Someone had said that he is jumping on stocks, moving with 100 mph with an inch stop for protection. There is a lot of wisdom behind these words. They reveal two essential elements of many systems for consistent profits: momentum and risk management.
Being right and being profitable in trading are two very different definitions. You could be right in 90% of your trades, making a $1 per share. Then you could be wrong on the 10th trade and lose $10 per share there. The final result is -$1 per share from all the ten trades. Percentage of winners is not what traders should be paying attention to.
You might decide to use a tight stop of 10 cents to exit quickly trades that don’t go in the desired direction. As long as you make 50 cents per share on your winning trades, you could afford the luxury to be wrong 4 out of 5 times and still be in a profitable position. The point is to jump on stocks that are moving and have the potential to provide much bigger reward than your initial risk.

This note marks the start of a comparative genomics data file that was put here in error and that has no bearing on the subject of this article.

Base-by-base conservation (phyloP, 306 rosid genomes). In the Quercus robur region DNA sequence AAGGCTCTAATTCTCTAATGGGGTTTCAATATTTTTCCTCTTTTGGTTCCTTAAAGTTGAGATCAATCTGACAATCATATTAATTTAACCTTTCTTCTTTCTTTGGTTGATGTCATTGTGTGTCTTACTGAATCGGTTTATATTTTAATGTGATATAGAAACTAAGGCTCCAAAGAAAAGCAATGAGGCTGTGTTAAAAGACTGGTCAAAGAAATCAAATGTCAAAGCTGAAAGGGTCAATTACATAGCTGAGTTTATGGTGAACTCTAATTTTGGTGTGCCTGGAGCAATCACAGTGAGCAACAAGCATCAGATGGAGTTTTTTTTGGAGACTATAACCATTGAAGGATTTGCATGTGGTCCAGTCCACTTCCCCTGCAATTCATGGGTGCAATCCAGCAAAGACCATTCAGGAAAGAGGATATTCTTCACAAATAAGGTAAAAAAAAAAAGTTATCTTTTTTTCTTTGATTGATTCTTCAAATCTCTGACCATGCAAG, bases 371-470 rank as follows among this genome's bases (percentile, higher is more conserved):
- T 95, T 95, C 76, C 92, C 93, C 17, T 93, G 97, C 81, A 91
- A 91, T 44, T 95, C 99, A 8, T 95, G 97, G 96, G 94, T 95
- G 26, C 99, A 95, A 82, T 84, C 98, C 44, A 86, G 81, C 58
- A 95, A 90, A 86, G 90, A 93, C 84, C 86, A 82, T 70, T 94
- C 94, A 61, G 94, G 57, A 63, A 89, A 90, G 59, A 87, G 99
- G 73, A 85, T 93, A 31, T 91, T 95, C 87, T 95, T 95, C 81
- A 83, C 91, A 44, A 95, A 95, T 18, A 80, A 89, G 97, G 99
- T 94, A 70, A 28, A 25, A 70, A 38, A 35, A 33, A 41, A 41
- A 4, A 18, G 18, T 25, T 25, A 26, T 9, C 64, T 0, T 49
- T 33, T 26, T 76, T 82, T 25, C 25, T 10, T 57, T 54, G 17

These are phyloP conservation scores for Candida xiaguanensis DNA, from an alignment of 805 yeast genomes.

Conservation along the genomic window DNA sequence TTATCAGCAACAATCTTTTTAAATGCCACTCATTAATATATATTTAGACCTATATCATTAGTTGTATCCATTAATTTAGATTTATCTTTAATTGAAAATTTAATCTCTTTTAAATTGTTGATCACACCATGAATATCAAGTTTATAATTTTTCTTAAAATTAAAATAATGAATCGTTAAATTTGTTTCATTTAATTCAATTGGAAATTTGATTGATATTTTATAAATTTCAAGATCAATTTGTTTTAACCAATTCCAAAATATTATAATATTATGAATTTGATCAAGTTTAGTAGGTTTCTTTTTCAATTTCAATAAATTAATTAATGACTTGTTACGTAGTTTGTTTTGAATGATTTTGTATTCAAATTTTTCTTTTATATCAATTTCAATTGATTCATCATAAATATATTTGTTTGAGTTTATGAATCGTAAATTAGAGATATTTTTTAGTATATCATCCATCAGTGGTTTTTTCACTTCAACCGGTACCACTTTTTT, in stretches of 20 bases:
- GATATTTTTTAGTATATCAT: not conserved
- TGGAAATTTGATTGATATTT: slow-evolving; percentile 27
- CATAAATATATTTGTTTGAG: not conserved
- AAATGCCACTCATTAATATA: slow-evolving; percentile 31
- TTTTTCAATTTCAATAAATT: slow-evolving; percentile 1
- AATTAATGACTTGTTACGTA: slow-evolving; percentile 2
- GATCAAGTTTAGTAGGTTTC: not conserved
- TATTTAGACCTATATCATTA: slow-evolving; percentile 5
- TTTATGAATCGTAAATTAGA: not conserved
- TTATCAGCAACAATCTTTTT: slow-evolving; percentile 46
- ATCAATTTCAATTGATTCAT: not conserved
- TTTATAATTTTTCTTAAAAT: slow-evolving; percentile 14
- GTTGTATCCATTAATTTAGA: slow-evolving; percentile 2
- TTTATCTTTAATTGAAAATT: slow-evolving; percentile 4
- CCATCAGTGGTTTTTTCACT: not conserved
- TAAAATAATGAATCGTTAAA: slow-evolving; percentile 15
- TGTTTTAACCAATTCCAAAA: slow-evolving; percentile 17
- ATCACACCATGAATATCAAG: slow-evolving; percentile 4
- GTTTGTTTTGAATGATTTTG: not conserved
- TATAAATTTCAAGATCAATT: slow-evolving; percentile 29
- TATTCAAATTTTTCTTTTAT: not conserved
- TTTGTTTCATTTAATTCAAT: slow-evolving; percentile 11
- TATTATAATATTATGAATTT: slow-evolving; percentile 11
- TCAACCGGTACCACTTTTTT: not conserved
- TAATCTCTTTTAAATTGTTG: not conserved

Blindly using a tight stop might be useful in the begining stage of the learning curve of a developing trader, as it will teach you to lose. Sometimes you have to lose the battle in order to win the war. Losing will always be painful. The point is to use that pain as a catalyst to work harder and smarter next time. The point is, when you lose to lose small, so you could recover faster.
Using 10 cents as a stop is only an example to illustrate a point. Stop losses should be defined by the individual volatility of each stock and its supply and demand dynamics. 10 cents represents 5% of a $2 stock and it might be a proper stop, but 10 cents is only 0.1% of $100 stock, which is a normal move and might not be a stop that makes sense. Certainly this will depends on your trading horizon and trading skills. Use tight stops, but make sure there is a reason behind that stop. Don’t just randomly chose a number. Let the stop be the signal that will tell you that you are wrong and you should exit in order to chase other trading opportunities with better odds of success.